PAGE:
(ZENIT News / Rome, 09.16.2023).- For the first time, three paintings by the artist known as El Greco have left Spain and are on display in Rome as a prelude to the Holy Year.
The exhibition has been installed during the month of September in the Church of Santa Agnes in Agone. The works of the Greek-born painter who settled in Spain during the reign of Philip II in the 16th century are being exhibited in Italy for the first time. Monsignor Rino Fisichella, pro-prefect of the Dicastery for Evangelization, declared during the inauguration: “This Jubilee aims to bring beauty and a message of hope to places where it is only a desire. Some exhibitions will go to prisons, hospitals, places where we need to bring, through hope, a strong expression of comfort and the ability to look to the future with courage.”
The painter’s canvases are on display in the Basilica of Santa Agnes, a building erected on the site where the saint was martyred: the Circus of Domitian, the current Piazza Navona. The church was designed by Francesco Borromini with its distinctive undulating facade. Saint Agnes was born in Rome in 291 and was beheaded by the sword during the persecution of Diocletian in 304.
Two of the works by Domínikos Theotokópoulos, commonly known as El Greco during his time in Rome and Spain, come from Toledo: one is the Holy Family with Saint Anne, and the other is the Baptism of Christ, which comes from the Hospital de Tavera; the third, Christ Embracing the Cross, is located in the parish of a small village in La Mancha, El Bonillo. In addition to Monsignor Fisichella, those who prepared the exhibition include the rector of the basilica, Monsignor Paolo Schiavon, the Spanish ambassador to the Holy See, María del Carmen de la Peña Corcuera, and the exhibition curator, Don Alessio Geretti.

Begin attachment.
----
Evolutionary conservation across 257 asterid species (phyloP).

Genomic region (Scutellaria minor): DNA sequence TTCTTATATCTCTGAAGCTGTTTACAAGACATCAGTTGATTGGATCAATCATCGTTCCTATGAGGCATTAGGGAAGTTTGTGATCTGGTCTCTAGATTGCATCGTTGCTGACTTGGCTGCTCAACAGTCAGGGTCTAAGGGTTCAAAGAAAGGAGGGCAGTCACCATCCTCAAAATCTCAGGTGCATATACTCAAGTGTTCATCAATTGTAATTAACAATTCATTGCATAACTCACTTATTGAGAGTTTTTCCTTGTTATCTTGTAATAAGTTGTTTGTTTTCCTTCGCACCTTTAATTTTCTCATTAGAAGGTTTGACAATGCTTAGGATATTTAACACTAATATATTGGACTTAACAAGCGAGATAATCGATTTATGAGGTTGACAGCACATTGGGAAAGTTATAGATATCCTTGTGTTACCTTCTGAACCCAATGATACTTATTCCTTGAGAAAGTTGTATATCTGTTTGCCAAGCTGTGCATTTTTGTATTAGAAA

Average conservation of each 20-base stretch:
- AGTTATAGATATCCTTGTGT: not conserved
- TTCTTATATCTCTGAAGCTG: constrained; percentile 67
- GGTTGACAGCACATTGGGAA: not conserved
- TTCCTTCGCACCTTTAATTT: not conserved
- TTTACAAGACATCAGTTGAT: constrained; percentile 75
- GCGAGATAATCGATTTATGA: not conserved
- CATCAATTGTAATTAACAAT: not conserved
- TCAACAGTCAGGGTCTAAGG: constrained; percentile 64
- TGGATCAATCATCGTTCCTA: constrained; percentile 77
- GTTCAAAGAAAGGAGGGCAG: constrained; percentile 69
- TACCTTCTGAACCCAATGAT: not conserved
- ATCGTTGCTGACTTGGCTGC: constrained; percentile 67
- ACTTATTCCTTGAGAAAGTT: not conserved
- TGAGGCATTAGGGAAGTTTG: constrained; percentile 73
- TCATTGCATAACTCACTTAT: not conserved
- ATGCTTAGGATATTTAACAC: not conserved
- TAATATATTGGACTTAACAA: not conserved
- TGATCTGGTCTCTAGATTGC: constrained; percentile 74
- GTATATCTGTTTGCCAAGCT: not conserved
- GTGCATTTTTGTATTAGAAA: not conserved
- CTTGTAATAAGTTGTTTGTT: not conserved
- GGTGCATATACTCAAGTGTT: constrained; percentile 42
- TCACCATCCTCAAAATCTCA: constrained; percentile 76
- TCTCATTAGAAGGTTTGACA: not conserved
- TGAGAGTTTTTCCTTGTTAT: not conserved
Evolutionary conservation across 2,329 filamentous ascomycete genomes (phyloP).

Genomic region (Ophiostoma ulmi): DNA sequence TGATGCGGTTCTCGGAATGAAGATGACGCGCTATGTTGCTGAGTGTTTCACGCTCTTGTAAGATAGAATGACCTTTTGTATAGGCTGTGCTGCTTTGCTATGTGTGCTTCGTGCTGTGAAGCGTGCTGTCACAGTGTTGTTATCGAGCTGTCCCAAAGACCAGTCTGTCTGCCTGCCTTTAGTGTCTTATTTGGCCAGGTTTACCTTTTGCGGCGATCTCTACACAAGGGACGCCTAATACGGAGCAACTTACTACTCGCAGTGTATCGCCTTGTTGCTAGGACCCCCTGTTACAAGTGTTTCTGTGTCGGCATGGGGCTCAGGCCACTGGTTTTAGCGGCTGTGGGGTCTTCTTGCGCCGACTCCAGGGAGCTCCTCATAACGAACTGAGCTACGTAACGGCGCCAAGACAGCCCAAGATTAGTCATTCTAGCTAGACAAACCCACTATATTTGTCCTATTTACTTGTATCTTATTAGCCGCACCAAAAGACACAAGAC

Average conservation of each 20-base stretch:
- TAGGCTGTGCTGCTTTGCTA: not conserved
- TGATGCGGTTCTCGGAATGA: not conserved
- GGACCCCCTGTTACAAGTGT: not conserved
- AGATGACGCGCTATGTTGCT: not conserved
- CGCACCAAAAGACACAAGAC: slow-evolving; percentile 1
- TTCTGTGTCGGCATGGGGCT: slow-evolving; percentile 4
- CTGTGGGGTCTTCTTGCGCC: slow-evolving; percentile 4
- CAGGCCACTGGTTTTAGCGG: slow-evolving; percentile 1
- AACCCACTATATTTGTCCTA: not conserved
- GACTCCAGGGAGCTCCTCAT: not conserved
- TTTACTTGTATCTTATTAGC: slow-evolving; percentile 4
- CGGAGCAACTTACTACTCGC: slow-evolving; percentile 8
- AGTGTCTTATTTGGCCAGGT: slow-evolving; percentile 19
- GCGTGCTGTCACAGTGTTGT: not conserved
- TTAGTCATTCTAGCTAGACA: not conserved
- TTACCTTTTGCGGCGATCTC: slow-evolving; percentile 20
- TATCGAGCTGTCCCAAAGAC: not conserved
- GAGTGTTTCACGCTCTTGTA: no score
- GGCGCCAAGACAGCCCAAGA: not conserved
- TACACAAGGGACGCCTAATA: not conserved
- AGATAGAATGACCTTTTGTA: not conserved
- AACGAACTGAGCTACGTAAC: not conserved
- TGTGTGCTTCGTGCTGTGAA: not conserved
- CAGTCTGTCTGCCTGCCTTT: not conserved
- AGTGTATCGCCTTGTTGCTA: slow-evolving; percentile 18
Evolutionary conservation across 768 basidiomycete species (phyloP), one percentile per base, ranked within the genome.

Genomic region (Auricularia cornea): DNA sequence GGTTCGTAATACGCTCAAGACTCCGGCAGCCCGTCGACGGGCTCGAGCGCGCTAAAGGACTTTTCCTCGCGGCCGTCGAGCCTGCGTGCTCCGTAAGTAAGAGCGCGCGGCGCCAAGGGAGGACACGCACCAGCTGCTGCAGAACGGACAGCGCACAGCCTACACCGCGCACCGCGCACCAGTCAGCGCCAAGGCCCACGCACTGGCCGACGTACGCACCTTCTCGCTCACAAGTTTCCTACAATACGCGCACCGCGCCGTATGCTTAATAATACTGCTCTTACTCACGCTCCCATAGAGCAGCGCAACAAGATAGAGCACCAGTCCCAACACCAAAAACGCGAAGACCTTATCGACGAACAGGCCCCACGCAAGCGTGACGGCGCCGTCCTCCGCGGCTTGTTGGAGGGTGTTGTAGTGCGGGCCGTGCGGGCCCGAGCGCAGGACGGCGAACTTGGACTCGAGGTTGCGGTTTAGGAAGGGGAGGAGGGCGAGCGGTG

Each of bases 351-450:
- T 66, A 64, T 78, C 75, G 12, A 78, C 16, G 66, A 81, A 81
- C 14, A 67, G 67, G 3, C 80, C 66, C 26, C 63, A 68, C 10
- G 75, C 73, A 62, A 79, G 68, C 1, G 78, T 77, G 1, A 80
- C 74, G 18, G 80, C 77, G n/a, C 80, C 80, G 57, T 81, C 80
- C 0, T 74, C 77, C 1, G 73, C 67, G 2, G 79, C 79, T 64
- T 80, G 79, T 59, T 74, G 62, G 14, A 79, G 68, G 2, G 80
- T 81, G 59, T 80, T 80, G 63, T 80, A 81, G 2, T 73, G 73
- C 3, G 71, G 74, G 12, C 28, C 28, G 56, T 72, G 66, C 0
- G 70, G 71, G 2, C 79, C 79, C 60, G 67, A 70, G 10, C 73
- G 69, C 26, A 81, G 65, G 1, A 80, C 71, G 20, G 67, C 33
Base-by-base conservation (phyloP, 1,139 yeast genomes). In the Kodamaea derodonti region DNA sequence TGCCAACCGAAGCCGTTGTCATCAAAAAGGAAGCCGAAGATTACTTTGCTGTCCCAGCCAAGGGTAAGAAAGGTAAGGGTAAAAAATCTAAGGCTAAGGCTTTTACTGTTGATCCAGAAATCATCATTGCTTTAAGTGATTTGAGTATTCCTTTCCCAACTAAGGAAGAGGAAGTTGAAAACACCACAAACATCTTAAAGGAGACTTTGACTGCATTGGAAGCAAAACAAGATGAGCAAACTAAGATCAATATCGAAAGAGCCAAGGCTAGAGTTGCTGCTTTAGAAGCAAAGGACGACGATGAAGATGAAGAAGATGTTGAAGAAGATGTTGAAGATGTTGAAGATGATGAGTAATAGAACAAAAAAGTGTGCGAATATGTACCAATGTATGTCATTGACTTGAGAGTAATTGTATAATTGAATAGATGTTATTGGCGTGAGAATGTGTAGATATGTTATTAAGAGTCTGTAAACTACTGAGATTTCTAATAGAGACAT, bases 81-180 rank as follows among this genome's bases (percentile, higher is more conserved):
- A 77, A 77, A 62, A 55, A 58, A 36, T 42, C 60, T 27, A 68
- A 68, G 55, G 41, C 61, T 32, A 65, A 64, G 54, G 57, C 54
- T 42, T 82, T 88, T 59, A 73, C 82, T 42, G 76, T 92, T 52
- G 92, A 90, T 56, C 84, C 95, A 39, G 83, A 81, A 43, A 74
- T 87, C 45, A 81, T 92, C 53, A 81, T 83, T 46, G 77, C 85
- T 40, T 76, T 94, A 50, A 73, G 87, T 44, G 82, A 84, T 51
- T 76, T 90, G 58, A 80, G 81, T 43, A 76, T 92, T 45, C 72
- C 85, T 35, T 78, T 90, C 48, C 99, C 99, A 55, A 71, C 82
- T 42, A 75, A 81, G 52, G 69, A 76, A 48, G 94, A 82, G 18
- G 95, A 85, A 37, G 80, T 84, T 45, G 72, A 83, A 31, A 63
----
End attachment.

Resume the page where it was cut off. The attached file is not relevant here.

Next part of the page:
The programmatic phrase of the program, “Jubilee is culture,” shows that “the Jubilee is an experience of faith, but also of culture: in a sense, the pilgrim, when coming to Rome, also becomes a tourist, becomes curious and a seeker of beauty.” From this perspective, the goal is for beauty to be experienced during the Holy Year with exhibitions also in unusual places that hold great significance: prisons and hospitals, bringing hope to those in need.
Monsignor Rino Fisichella commented, “The Jubilee is certainly and above all a religious experience. But, as Pope Francis has told us, the Jubilee, in addition to having a spiritual value, also has a social value, and therefore, (the exhibition) is an experience preparing for the Jubilee. Let us not forget, of course, that the exhibited works are by a great artist, considered also a communicator of the mystique of the 16th century, so we are here in a cultural experience and also a profound experience of faith.”
Don Alessio Geretti appreciates the richness of El Greco’s exhibition: “When we look at his works from the late 16th or early 17th century, like these three we have here, we can feel that we are witnessing something like Cézanne in the backgrounds or Kirchner in the elongated figures, or Kandinsky in the conception of color, as an event that generates spiritual resonances within us.” And he concludes: “He painted, putting matter, light, color, and form at the service of the spirit. Consciously, because he declared that for him, art is a moment of revelation and not entertainment for the senses. If we are going to start opening doors, which is the classic gesture of the early Jubilee, let us place works of art instead of the doors of churches, as a reminder that works of art are wide-open doors between the visible and the invisible, between the material and the spiritual.”